And often, that’s where it ends.
Turns out we’ve been all about the “attract and retain a clearly defined audience” part – but the “drive profitable customer action” bit? Maybe not so much.
(Don’t get me wrong: we do get new business straight from blog posts – our Copywriting for ABM, Reddit v Quora and 7 Types of B2B Copywriter pieces in particular have all made the phone ring – but we’re hungry for more. There’s a blockage in our metaphorical funnel.)
And maybe part of that is that writing content for the top of the funnel is easy and fun, so – like a lot of companies – we pay a little less attention to adding value after the initial “ooh – that’s interesting”. And the result of that? It’s harder for people to understand what’s possible for their particular audience – or to see our track record in their market.
Yeah, content marketing needs to “help, not sell”. But isn’t the whole point that people are doing research with an eventual view to buying something? So we need to keep helping them all the way to making a good buying choice.
Content is not only helping if it’s vague and thought leadershippy. (In fact, maybe that’s less help.)
Case studies, done differently
In our market, we think the (small but important) bit of the decision-making process where someone wants to read a case study is to gain ideas and inspiration, and see how they can make good content and copy work for them. Maybe they want to see some examples in their own sector.
So our next batch of case studies – such as they are – will focus on just that: cool things our clients have done, and why we enjoyed helping. Very little about us, much more about the idea and inspiration – how our smart clients solve business problems with content. And (unlike this blog post) they’ll be really, really short. We defy anyone to tell us they’re not content marketing.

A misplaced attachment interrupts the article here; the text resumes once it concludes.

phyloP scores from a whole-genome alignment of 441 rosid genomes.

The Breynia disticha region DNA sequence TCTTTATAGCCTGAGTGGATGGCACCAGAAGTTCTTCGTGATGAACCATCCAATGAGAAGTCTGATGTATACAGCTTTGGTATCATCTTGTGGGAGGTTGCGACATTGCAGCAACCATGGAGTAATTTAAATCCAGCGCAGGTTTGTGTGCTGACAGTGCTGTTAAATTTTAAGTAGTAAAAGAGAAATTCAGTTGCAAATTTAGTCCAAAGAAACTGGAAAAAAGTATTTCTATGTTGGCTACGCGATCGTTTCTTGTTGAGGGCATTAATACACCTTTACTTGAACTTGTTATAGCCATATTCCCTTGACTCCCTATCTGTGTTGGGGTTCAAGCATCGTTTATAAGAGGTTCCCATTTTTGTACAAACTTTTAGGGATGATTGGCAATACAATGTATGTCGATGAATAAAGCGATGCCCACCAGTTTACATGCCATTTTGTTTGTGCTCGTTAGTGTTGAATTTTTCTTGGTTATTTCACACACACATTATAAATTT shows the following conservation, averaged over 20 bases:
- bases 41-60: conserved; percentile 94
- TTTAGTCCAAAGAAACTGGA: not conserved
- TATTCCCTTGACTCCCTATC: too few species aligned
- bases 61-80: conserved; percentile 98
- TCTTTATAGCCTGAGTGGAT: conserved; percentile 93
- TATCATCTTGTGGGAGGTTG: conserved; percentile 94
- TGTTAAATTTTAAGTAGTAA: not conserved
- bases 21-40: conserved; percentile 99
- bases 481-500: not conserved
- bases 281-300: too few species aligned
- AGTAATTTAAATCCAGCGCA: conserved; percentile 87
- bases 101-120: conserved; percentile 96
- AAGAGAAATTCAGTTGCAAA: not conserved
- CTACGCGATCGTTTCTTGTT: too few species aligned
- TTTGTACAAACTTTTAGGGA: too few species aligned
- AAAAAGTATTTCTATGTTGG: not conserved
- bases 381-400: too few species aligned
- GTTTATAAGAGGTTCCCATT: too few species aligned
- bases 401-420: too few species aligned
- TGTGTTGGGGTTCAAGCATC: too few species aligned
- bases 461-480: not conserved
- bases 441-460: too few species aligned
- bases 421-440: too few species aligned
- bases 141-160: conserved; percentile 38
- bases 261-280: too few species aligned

Come and chat about it
Spookily enough, our #B2BCopyChat for October was already scheduled to be about B2B case studies, and how to write better ones.
Come and find us on Twitter, on Tuesday 4th October, from 4-5pm UK time. We’ll be the ones using the hashtag #B2BCopyChat.
(Don’t worry if you missed it; we’ll post a Storify online.)
This blog post is offered with all due respect, love and cheery waves to MarketingProfs and the CMI. You guys are doing awesome work, but if content marketing’s really going to retreat from the end of the funnel, that’s a worrying thing. BOFU content is hard to do, but it does need doing.
(And don’t get us started about post-funnel content…)
Feature image illustration by Keith Sparrow.